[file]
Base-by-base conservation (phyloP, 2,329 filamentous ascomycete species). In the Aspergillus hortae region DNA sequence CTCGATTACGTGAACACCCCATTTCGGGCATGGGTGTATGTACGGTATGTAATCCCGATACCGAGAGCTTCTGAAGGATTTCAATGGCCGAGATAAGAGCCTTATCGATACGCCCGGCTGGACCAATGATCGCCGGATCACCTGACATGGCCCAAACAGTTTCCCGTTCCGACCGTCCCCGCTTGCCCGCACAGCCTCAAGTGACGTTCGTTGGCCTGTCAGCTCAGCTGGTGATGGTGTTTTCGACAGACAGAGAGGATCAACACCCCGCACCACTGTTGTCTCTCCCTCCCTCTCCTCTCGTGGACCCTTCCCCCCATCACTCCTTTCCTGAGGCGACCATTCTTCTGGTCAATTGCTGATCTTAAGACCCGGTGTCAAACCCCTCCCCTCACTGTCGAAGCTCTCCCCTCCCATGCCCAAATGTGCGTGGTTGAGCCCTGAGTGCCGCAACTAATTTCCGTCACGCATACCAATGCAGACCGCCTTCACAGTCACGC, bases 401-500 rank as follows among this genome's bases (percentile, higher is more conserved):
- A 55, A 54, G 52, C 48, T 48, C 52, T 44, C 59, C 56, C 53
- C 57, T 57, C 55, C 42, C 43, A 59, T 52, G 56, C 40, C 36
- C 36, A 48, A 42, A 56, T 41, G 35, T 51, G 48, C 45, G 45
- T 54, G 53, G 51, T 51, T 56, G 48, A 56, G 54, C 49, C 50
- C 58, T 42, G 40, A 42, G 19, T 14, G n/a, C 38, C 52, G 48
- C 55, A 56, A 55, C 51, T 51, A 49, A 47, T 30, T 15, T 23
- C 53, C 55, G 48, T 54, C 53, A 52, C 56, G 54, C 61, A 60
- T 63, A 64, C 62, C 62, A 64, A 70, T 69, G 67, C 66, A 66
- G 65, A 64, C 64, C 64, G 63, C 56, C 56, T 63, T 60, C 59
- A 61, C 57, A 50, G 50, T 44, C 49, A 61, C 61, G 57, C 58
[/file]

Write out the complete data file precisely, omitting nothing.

Base-by-base conservation (phyloP, 2,329 filamentous ascomycete species). In the Aspergillus hortae region DNA sequence CTCGATTACGTGAACACCCCATTTCGGGCATGGGTGTATGTACGGTATGTAATCCCGATACCGAGAGCTTCTGAAGGATTTCAATGGCCGAGATAAGAGCCTTATCGATACGCCCGGCTGGACCAATGATCGCCGGATCACCTGACATGGCCCAAACAGTTTCCCGTTCCGACCGTCCCCGCTTGCCCGCACAGCCTCAAGTGACGTTCGTTGGCCTGTCAGCTCAGCTGGTGATGGTGTTTTCGACAGACAGAGAGGATCAACACCCCGCACCACTGTTGTCTCTCCCTCCCTCTCCTCTCGTGGACCCTTCCCCCCATCACTCCTTTCCTGAGGCGACCATTCTTCTGGTCAATTGCTGATCTTAAGACCCGGTGTCAAACCCCTCCCCTCACTGTCGAAGCTCTCCCCTCCCATGCCCAAATGTGCGTGGTTGAGCCCTGAGTGCCGCAACTAATTTCCGTCACGCATACCAATGCAGACCGCCTTCACAGTCACGC, bases 401-500 rank as follows among this genome's bases (percentile, higher is more conserved):
- A 55, A 54, G 52, C 48, T 48, C 52, T 44, C 59, C 56, C 53
- C 57, T 57, C 55, C 42, C 43, A 59, T 52, G 56, C 40, C 36
- C 36, A 48, A 42, A 56, T 41, G 35, T 51, G 48, C 45, G 45
- T 54, G 53, G 51, T 51, T 56, G 48, A 56, G 54, C 49, C 50
- C 58, T 42, G 40, A 42, G 19, T 14, G n/a, C 38, C 52, G 48
- C 55, A 56, A 55, C 51, T 51, A 49, A 47, T 30, T 15, T 23
- C 53, C 55, G 48, T 54, C 53, A 52, C 56, G 54, C 61, A 60
- T 63, A 64, C 62, C 62, A 64, A 70, T 69, G 67, C 66, A 66
- G 65, A 64, C 64, C 64, G 63, C 56, C 56, T 63, T 60, C 59
- A 61, C 57, A 50, G 50, T 44, C 49, A 61, C 61, G 57, C 58